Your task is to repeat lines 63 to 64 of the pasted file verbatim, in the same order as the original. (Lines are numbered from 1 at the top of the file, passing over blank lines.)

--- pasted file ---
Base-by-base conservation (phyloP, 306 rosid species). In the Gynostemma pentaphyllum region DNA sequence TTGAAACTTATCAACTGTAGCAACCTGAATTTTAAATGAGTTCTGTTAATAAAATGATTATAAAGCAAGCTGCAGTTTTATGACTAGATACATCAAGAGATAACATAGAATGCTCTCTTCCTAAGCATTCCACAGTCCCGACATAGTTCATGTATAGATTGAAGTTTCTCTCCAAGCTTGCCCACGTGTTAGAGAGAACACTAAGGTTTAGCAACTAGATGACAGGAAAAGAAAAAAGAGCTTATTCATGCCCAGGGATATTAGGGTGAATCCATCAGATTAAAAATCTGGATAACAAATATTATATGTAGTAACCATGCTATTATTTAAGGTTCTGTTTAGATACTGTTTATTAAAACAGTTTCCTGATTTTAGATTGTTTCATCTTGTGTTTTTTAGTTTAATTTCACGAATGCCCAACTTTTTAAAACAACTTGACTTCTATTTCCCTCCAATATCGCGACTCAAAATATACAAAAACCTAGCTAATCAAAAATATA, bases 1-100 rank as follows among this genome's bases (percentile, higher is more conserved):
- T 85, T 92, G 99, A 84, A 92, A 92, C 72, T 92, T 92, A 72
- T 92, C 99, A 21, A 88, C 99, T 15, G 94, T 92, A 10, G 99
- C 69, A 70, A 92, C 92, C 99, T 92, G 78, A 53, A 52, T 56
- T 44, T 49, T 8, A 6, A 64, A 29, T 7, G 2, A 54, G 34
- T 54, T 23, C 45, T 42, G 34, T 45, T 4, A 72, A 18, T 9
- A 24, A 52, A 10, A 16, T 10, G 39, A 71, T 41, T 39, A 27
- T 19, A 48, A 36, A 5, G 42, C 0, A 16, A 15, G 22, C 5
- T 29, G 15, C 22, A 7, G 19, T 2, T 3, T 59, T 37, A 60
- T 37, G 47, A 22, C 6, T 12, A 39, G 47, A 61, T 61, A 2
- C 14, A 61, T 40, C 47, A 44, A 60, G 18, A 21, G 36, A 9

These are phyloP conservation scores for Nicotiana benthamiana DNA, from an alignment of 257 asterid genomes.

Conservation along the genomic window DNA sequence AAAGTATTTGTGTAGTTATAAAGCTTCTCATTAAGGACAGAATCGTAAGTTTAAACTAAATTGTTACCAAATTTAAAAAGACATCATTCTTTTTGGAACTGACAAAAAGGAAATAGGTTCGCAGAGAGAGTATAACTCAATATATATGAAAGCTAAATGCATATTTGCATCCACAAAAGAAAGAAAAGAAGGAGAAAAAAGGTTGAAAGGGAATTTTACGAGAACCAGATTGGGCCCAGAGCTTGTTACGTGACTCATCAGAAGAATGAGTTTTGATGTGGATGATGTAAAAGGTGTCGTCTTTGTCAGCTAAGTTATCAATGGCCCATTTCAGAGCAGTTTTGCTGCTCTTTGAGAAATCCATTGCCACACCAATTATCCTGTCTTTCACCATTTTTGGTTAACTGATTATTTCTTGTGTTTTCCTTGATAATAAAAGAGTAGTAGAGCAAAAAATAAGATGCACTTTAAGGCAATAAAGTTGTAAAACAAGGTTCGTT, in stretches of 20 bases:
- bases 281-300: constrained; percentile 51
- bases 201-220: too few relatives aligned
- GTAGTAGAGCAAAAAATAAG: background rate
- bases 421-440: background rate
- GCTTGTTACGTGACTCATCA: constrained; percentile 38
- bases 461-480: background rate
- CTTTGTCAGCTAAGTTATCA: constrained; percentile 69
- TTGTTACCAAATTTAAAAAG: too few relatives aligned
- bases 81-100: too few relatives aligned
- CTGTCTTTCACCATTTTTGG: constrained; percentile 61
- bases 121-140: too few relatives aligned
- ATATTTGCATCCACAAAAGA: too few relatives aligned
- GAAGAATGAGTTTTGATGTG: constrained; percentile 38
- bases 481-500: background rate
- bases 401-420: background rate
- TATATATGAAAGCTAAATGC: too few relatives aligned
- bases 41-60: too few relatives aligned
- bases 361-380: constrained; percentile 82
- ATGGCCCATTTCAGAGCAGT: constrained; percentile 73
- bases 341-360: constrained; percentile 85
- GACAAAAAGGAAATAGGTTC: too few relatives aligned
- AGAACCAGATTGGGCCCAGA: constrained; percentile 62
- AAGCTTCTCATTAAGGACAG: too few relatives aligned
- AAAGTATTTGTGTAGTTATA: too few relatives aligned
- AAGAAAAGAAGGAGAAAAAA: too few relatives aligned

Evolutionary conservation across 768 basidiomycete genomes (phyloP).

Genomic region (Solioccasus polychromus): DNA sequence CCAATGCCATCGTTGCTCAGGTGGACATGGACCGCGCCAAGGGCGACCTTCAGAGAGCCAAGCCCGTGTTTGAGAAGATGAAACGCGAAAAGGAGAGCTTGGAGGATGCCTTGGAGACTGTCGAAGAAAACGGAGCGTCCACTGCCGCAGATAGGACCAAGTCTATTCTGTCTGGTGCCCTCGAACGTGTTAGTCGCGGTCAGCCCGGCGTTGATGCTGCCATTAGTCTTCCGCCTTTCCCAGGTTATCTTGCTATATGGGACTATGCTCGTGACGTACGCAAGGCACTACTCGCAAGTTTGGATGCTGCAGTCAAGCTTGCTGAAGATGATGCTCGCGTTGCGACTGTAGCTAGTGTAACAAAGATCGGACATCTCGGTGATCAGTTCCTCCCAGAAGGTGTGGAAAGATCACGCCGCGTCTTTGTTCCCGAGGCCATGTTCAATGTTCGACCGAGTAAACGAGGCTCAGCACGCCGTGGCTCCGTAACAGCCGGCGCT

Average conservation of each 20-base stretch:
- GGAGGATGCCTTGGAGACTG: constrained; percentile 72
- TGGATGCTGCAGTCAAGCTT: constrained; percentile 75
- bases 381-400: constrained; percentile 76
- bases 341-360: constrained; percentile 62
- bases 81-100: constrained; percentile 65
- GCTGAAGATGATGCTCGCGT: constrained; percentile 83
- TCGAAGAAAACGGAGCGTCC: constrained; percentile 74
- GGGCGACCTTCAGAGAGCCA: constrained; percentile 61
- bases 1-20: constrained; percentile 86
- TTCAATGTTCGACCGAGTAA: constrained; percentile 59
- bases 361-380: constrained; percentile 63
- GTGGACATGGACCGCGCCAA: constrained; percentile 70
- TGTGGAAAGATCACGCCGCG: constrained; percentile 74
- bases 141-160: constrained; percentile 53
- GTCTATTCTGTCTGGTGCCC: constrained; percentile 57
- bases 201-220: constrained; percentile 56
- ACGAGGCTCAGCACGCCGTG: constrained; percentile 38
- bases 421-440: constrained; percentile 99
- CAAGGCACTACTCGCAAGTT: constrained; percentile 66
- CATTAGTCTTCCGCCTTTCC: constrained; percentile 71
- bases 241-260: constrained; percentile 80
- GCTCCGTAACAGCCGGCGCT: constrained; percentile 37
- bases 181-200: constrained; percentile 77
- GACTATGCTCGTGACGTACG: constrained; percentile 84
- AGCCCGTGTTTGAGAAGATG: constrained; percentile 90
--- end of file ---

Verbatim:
- GCTCCGTAACAGCCGGCGCT: constrained; percentile 37
- bases 181-200: constrained; percentile 77